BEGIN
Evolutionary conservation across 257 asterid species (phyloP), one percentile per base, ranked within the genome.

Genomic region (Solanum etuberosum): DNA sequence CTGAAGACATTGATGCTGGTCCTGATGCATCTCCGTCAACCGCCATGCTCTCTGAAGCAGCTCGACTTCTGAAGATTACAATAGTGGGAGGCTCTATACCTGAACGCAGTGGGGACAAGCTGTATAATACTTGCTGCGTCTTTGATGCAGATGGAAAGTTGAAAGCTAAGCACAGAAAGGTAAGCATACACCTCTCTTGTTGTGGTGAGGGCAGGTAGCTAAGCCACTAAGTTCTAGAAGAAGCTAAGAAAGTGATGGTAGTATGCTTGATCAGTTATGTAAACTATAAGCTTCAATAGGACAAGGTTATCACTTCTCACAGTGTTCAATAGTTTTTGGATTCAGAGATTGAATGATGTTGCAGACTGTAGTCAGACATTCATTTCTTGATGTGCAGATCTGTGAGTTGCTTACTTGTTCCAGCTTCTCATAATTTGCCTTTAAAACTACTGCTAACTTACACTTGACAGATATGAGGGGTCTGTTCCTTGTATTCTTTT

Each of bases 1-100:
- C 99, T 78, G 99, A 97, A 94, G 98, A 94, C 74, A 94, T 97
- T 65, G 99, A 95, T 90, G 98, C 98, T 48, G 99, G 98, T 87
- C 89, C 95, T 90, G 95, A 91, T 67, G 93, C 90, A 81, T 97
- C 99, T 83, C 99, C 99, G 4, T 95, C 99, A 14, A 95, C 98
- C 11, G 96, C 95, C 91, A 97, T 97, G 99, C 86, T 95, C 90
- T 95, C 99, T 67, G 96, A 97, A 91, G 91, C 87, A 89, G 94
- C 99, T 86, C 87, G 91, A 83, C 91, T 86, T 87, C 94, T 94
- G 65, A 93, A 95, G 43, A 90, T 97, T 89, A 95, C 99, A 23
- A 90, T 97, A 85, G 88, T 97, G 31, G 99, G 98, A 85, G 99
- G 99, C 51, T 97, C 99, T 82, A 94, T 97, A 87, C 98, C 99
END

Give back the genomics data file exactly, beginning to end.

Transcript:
Evolutionary conservation across 257 asterid species (phyloP), one percentile per base, ranked within the genome.

Genomic region (Solanum etuberosum): DNA sequence CTGAAGACATTGATGCTGGTCCTGATGCATCTCCGTCAACCGCCATGCTCTCTGAAGCAGCTCGACTTCTGAAGATTACAATAGTGGGAGGCTCTATACCTGAACGCAGTGGGGACAAGCTGTATAATACTTGCTGCGTCTTTGATGCAGATGGAAAGTTGAAAGCTAAGCACAGAAAGGTAAGCATACACCTCTCTTGTTGTGGTGAGGGCAGGTAGCTAAGCCACTAAGTTCTAGAAGAAGCTAAGAAAGTGATGGTAGTATGCTTGATCAGTTATGTAAACTATAAGCTTCAATAGGACAAGGTTATCACTTCTCACAGTGTTCAATAGTTTTTGGATTCAGAGATTGAATGATGTTGCAGACTGTAGTCAGACATTCATTTCTTGATGTGCAGATCTGTGAGTTGCTTACTTGTTCCAGCTTCTCATAATTTGCCTTTAAAACTACTGCTAACTTACACTTGACAGATATGAGGGGTCTGTTCCTTGTATTCTTTT

Each of bases 1-100:
- C 99, T 78, G 99, A 97, A 94, G 98, A 94, C 74, A 94, T 97
- T 65, G 99, A 95, T 90, G 98, C 98, T 48, G 99, G 98, T 87
- C 89, C 95, T 90, G 95, A 91, T 67, G 93, C 90, A 81, T 97
- C 99, T 83, C 99, C 99, G 4, T 95, C 99, A 14, A 95, C 98
- C 11, G 96, C 95, C 91, A 97, T 97, G 99, C 86, T 95, C 90
- T 95, C 99, T 67, G 96, A 97, A 91, G 91, C 87, A 89, G 94
- C 99, T 86, C 87, G 91, A 83, C 91, T 86, T 87, C 94, T 94
- G 65, A 93, A 95, G 43, A 90, T 97, T 89, A 95, C 99, A 23
- A 90, T 97, A 85, G 88, T 97, G 31, G 99, G 98, A 85, G 99
- G 99, C 51, T 97, C 99, T 82, A 94, T 97, A 87, C 98, C 99